Skip to main content
Chemistry LibreTexts

9.5: J-Couplings and Spectral Intensities

  • Page ID
  • \( \newcommand{\vecs}[1]{\overset { \scriptstyle \rightharpoonup} {\mathbf{#1}} } \)

    \( \newcommand{\vecd}[1]{\overset{-\!-\!\rightharpoonup}{\vphantom{a}\smash {#1}}} \)

    \( \newcommand{\id}{\mathrm{id}}\) \( \newcommand{\Span}{\mathrm{span}}\)

    ( \newcommand{\kernel}{\mathrm{null}\,}\) \( \newcommand{\range}{\mathrm{range}\,}\)

    \( \newcommand{\RealPart}{\mathrm{Re}}\) \( \newcommand{\ImaginaryPart}{\mathrm{Im}}\)

    \( \newcommand{\Argument}{\mathrm{Arg}}\) \( \newcommand{\norm}[1]{\| #1 \|}\)

    \( \newcommand{\inner}[2]{\langle #1, #2 \rangle}\)

    \( \newcommand{\Span}{\mathrm{span}}\)

    \( \newcommand{\id}{\mathrm{id}}\)

    \( \newcommand{\Span}{\mathrm{span}}\)

    \( \newcommand{\kernel}{\mathrm{null}\,}\)

    \( \newcommand{\range}{\mathrm{range}\,}\)

    \( \newcommand{\RealPart}{\mathrm{Re}}\)

    \( \newcommand{\ImaginaryPart}{\mathrm{Im}}\)

    \( \newcommand{\Argument}{\mathrm{Arg}}\)

    \( \newcommand{\norm}[1]{\| #1 \|}\)

    \( \newcommand{\inner}[2]{\langle #1, #2 \rangle}\)

    \( \newcommand{\Span}{\mathrm{span}}\) \( \newcommand{\AA}{\unicode[.8,0]{x212B}}\)

    \( \newcommand{\vectorA}[1]{\vec{#1}}      % arrow\)

    \( \newcommand{\vectorAt}[1]{\vec{\text{#1}}}      % arrow\)

    \( \newcommand{\vectorB}[1]{\overset { \scriptstyle \rightharpoonup} {\mathbf{#1}} } \)

    \( \newcommand{\vectorC}[1]{\textbf{#1}} \)

    \( \newcommand{\vectorD}[1]{\overrightarrow{#1}} \)

    \( \newcommand{\vectorDt}[1]{\overrightarrow{\text{#1}}} \)

    \( \newcommand{\vectE}[1]{\overset{-\!-\!\rightharpoonup}{\vphantom{a}\smash{\mathbf {#1}}}} \)

    \( \newcommand{\vecs}[1]{\overset { \scriptstyle \rightharpoonup} {\mathbf{#1}} } \)

    \( \newcommand{\vecd}[1]{\overset{-\!-\!\rightharpoonup}{\vphantom{a}\smash {#1}}} \)

    V. J-Couplings and Spectral Intensities

    The spectral lines of ethanol in Figure 3 exhibit fine structure -- i.e. the -CH3 line consists of three lines and the -CH2- has four components2 . This coupling occurs because each magnetic nucleus also contributes to the local field of adjacent nuclei -- an effect referred to as spin-spin coupling. The strength of this coupling is described by a field independent coupling constant, J, measured in Hertz (Hz).

    Figure 5.png

    Figure 5: (a) Orientations of the spins in the X2 group (-CH2-) of an AX2 spin system which give rise to a 1:2:1 triplet in the A resonance. The two nuclei may have the 22 = 4 spin arrangements shown. (b) The 23 = 8 arrangements of the three spins in an AX3 group, which lead to the 1:3:3:1 quartet in the A resonance.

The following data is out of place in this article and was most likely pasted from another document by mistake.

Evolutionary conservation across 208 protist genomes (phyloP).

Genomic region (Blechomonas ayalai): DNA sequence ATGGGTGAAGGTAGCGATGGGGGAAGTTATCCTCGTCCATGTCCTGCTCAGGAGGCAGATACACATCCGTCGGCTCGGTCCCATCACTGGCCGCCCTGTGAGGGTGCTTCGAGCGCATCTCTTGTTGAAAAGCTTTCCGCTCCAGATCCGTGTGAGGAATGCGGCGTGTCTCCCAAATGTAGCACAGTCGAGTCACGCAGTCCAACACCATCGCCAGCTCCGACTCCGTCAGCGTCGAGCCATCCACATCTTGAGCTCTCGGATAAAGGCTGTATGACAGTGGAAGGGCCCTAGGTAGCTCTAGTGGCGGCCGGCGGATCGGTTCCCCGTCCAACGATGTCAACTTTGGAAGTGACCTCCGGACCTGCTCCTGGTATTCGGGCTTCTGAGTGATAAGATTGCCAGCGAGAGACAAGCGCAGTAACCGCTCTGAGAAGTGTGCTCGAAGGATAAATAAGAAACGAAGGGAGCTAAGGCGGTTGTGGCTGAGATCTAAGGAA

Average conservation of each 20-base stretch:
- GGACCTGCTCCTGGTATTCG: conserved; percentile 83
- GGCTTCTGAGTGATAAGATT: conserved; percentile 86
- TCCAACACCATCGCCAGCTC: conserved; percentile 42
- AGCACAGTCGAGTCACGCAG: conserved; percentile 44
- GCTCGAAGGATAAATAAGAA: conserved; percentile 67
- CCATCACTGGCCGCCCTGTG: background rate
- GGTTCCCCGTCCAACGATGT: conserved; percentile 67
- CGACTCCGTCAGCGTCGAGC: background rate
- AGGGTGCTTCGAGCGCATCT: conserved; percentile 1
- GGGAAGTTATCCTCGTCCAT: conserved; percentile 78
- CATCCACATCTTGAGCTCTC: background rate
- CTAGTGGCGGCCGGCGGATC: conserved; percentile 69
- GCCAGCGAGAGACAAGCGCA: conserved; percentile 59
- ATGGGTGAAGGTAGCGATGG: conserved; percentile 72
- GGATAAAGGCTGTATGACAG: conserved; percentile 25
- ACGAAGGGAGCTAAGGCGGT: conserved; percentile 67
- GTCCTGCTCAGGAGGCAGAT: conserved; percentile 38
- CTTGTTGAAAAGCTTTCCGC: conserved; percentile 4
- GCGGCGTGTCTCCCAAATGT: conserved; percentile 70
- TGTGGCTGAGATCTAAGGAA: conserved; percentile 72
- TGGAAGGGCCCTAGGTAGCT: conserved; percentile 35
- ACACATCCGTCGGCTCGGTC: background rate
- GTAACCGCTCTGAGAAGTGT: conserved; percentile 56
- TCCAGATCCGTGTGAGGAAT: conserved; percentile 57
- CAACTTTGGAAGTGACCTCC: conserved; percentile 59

The spectral pattern in Figure 3 can be understood by examining the simple diagrams shown in Figure 5. If two spins that correspond to the two 1H's on a -CH2- are present, they can be aligned in four different ways. Each spin is either parallel or opposed to the field. Therefore, two spins can be aligned both up, both down, and one up and one down (in two different ways: spin one up/spin two down, and spin one down/spin two up). Thus, the local field at the -CH3 due to the adjacent -CH2- should have three components with an intensity ratio of 1:2:1, corresponding to both up, one up and one down (2 ways), and both down. Correspondingly, there are eight ways to align the three spins on the methyl group, as illustrated in the figure, resulting in a quartet for the -CH2- with intensities of 1:3:3:1. By extending these arguments to larger numbers of spins, it is possible to show that N equivalent spins split the resonance of a coupled group into N+1 lines, with intensities corresponding to the coefficients of a binomial expansion or Pascal's Triangle. A Pascal's triangle is shown on the following page, where N is the total number of equivalent spins.

    The size of J-couplings depends on the structure and the nuclei involved. 1 H-1 H couplings are ~10 Hz, while 1 H-13C and 31P-1 H couplings can be ~100 Hz. and ~600 Hz, respectively.

    Another noteworthy feature of Figure 3 is the integrated spectral intensity of each set of lines. The integrals, which are performed electronically in an experiment, are shown as the steplike curves in the figure and are in the ratio 1:2:3, corresponding to the number of each type of 1 H present. Thus, intensities in 1 H spectra can be employed to determine the relative numbers of each type of 1 H present in a molecule.

    In summary, chemical shifts and spectral intensities provide information on the types and number of nuclei, respectively, associated with each functional group present in a molecule. Further J-couplings permit a determination of which groups are chemically bonded. Together these parameters permit the structures of most organic molecules to be determined by simply recording and interpreting their NMR spectra.

    Pascal's Triangle.png




    2 J.T. Arnold, Phys. Rev. 102, 136 (1955).

    9.5: J-Couplings and Spectral Intensities is shared under a CC BY-NC-SA 4.0 license and was authored, remixed, and/or curated by LibreTexts.

    • Was this article helpful?